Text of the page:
Soft-start

Discussion in 'General Electronics Chat' started by Iodem_Asakura, Sep 19, 2004.

  1. Iodem_Asakura

    Thread Starter Senior Member

    Sep 14, 2004
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    I was reading about the soft-start technique used to drive transformers, but i have some doubts. Have anyone some good information about it?
     
  2. beenthere

    Retired Moderator

    Apr 20, 2004
    15,815
    282
    Hi,

    Not sure this is good information, as I have no idea of the size and function of the transformer in question.

    However, by observation over time, I have noticed that it is common for a transformer core to retain a bit of magnetism. If it happens that the residual magnetic field is in a direction that fights the field that wants to build under the first application of power, then the initial surge current will be significantly larger tahn expected. Even a small power supply transformer (for a linear supply) can draw over double it's expected current, on occasion.

    The soft start frature may have this little gotcha in mind. It will certainly allow the transformer's reactance to be fully in synch with the driving current before full powe(and draw) is reached. It's one thing to pop a 3/4 amp fuse, and quite another to have to interrupt 25 KVA because of a start-up surge.
     
  3. bipin

    Well-Known Member

    Mar 21, 2004
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    0
    In normal context there require no softstart for a transformer as it is an inductive device and the primary itself will alow a slopy current rise even given with a step voltage as input. Its slop depends on the L/R time constant.
    Inrush current and surge current are not a big constraint unless its a heavy trafo and (where coincidental alignment of residual magnetism in the opposite direction and causing a little higher starting current which lasts for one cycle of the input ) you dont desire any abnormal current behavior even in the first cycle.

    Soft start is very crucial as far as motor drives are considered. You need to power up the motor slowly untill Eb(back emf) is generated.
     
  4. Iodem_Asakura

    Thread Starter Senior Member

    Sep 14, 2004
    140
    0
    Thanks for the information, i know what you said me, but have some doubts. I think it was better if i put my doubt all along (sorry :p ). So...
    I only need the soft-start at beggining of the entire opperation, after the transfo has been at rest?

    What happen when i have to switch the transfo with a wave like this? Here i need to switch the transfo with a square ac wave with a dead time between positive cycle and negative cycle. Do i need to use the soft-start every positive and negative cycle? Would it be the ideal thing? It is frecuently used like that?
    .........____
    ........|.......|
    ........|.......|
    ____|.......|_____........._______
    .......................... |........|
    .......................... |........|
    .......................... |____|

    Very thanks for your help
     
  5. bipin

    Well-Known Member

    Mar 21, 2004
    80
    0
    Hi Now the things are clearer,
    You only have to make sure that your on time of the wave is not exceeding to such a level that the transformer core starts saturating.
    If its a 50Hz(60Hz) well designed transformer then you can easily give 10ms(8ms) width to your square wave.

    but I feel you are going get caught by the assymetry of the two (+ve,-ve) half cycles of your wave. If there is a little dissimilarity with these two half cycle and then this will cause a small average DC current through the trafo and based on the input RMS voltage of the square wave and the total Ohmic resistance of the transformer input circuit path, your transformer will start developing stairecase saturation. mmmmm..... Thats what I feel.. because once I had it, when I did some thing similar.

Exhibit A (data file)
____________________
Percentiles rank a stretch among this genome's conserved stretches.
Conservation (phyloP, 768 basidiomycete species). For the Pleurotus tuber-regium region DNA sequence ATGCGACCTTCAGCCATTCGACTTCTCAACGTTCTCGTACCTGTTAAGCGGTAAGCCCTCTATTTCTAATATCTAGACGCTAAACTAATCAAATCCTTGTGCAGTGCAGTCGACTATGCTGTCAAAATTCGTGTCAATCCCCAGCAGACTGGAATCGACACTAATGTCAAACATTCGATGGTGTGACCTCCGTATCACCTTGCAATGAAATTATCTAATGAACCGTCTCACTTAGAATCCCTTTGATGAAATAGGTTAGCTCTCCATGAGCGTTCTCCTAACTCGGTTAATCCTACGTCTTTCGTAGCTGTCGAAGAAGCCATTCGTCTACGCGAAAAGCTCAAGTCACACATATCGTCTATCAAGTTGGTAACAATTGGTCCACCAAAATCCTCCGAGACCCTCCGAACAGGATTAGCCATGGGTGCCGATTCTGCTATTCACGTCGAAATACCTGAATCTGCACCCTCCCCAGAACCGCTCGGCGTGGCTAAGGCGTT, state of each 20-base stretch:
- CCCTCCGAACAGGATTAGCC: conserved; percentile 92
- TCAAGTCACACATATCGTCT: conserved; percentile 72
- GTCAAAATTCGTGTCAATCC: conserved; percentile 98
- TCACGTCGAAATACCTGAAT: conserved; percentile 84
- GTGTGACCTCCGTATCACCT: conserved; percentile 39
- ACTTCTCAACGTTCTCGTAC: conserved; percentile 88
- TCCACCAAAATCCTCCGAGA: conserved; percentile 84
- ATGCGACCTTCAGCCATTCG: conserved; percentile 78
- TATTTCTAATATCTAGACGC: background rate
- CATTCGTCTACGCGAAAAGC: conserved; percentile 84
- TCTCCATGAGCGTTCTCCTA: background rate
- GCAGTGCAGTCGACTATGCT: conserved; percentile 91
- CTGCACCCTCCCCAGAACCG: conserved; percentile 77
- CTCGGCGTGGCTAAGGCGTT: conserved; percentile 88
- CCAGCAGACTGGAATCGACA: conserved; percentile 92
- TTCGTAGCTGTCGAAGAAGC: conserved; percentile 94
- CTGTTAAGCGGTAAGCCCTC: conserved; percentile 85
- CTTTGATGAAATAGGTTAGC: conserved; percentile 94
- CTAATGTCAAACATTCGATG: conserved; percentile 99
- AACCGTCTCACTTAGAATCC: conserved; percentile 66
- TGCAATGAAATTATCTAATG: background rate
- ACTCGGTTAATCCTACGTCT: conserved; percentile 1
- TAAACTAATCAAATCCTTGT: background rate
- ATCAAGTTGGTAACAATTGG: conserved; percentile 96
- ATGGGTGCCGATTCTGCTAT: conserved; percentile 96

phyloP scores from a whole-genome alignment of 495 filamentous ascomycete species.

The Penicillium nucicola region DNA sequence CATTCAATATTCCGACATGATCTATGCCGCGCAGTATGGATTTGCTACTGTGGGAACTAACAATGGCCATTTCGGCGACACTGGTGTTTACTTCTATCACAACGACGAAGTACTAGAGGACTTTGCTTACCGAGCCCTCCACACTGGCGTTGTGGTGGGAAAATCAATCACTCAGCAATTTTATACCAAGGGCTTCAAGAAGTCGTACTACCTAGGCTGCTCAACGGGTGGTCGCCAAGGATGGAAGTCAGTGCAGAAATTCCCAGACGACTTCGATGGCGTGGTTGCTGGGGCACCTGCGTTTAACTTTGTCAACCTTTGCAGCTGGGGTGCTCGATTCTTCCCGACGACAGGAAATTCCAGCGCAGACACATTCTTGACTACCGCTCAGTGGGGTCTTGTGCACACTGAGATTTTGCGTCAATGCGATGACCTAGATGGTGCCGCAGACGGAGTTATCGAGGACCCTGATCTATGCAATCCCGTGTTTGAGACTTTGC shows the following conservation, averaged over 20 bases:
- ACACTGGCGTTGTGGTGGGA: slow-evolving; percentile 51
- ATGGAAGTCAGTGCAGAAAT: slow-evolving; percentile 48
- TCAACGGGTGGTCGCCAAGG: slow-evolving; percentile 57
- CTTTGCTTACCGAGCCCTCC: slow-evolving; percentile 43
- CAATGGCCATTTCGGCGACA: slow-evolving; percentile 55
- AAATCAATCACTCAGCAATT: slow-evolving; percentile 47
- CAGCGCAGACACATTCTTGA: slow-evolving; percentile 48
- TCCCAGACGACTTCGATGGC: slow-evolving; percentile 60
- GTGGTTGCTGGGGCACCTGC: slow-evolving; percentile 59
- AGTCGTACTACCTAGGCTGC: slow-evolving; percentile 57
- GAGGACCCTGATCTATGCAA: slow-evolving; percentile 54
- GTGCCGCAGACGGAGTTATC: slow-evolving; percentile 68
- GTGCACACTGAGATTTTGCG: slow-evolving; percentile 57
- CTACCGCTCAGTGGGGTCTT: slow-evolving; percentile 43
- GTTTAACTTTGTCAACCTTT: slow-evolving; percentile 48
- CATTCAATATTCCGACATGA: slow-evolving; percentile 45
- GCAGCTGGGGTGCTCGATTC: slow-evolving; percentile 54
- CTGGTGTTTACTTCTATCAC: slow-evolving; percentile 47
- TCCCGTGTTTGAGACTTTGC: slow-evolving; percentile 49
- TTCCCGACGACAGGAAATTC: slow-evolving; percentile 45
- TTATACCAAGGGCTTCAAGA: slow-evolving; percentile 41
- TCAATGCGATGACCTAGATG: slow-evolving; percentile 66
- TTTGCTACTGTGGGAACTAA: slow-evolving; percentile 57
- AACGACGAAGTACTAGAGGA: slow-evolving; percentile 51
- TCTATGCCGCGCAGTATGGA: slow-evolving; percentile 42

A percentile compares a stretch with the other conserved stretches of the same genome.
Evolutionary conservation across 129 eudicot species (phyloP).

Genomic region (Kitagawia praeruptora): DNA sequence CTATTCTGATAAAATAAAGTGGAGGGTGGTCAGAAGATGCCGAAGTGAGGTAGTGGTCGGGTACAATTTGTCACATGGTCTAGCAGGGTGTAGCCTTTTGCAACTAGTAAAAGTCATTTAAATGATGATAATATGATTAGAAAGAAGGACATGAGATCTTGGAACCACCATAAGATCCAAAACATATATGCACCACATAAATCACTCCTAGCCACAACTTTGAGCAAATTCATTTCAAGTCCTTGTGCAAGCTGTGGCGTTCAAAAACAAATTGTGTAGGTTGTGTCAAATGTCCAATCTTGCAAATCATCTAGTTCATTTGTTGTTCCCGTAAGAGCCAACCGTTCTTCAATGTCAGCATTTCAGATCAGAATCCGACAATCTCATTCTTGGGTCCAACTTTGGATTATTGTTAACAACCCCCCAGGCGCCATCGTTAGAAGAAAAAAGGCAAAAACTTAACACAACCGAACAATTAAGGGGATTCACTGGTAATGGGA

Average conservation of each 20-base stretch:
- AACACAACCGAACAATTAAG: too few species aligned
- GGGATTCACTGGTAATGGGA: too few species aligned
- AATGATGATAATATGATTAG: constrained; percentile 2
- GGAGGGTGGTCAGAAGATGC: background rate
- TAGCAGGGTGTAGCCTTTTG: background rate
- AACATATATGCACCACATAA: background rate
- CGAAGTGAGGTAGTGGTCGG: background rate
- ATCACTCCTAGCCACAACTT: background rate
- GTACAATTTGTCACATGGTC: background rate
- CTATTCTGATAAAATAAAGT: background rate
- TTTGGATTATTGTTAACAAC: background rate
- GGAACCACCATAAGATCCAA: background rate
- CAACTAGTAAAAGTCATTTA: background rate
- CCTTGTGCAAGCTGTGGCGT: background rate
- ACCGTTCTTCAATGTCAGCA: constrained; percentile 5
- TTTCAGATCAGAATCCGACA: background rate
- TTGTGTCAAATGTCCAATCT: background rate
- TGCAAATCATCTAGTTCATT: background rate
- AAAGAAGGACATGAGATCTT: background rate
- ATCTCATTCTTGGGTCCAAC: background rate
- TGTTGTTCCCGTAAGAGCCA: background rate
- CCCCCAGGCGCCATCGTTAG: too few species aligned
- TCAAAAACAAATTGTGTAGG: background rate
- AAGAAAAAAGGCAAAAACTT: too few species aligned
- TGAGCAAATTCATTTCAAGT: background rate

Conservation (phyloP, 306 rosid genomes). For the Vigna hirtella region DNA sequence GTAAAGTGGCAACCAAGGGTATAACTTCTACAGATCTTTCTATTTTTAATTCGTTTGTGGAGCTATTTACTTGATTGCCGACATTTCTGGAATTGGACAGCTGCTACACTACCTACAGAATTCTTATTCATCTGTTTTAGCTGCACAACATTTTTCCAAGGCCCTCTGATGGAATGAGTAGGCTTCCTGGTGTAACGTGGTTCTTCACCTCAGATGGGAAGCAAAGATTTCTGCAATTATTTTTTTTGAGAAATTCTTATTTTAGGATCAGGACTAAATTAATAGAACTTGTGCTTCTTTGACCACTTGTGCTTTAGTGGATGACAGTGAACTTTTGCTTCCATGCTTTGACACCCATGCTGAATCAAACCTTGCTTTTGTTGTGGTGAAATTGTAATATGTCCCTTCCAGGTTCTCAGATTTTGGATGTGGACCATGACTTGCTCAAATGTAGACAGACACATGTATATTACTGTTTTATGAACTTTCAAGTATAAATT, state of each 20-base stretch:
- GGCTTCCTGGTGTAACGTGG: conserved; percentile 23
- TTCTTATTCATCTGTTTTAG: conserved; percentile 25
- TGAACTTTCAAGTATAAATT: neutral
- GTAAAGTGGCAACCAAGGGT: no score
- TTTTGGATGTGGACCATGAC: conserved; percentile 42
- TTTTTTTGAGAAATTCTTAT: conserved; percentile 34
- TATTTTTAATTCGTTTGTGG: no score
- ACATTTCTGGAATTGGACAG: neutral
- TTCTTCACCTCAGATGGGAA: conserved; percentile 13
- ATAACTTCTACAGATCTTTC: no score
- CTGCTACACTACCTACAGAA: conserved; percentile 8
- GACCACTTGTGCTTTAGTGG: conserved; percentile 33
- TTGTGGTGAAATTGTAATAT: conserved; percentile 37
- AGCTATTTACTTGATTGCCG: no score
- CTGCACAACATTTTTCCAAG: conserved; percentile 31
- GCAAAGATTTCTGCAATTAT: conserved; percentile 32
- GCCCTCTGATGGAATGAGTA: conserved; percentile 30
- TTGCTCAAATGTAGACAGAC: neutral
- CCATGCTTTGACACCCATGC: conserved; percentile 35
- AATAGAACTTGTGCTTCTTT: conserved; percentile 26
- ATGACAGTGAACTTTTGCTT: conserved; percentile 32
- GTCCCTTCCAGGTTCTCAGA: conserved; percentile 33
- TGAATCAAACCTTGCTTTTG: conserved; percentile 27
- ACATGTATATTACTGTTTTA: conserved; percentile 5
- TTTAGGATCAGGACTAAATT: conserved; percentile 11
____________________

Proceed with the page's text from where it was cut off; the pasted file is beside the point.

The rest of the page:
Good luck :)
     
  6. Iodem_Asakura

    Thread Starter Senior Member

    Sep 14, 2004
    140
    0
    Thanks.
    Do you know the formulas to know how many time can i turn the wave on so the transfo works properly?
     
  7. mozikluv

    AAC Fanatic!

    Jan 22, 2004
    1,437
    1
    hi,

    check on this site: soft start

    they have what you need :D
     
  8. bipin

    Well-Known Member

    Mar 21, 2004
    80
    0
    :) hi that looks as a useful link.

    Asakura,
    off hand i dont have the formulas which you would reuqire. one thing I can tell you is the maximum on-time is dependent on your L/R value of the primary, the peak voltage of your square wave, and the maximum saturation current that your input of the transformer can with stand with out going in to saturation.

    Practically you can find out the maximum on time using an Oscilloscope.

    What you have to do is apply a square wave (the wave that you are intending to inject) to the inductor through a low value resistor(1-Ohm or 10-Ohm) and observe the wave form across the resistor it should be a triangular wave. if there exists any overshoot distortion in the triangular wave that means your inductance is saturating, if not then you can go ahead with your project for that particular wave form.

    if the transformer works for one positive and negatice pulse with out saturation and both the pulses are symetrical then, I dont think you will have any problem in continuously operating it with the same square wave.
     
  9. Iodem_Asakura

    Thread Starter Senior Member

    Sep 14, 2004
    140
    0
    Thanks, that's a really good information.
    But i still have a doubt. What's the problem if the positive and negative pulse are not simetricals, if the width and amplitude of each pulse don't saturate the transfo? :huh:
     
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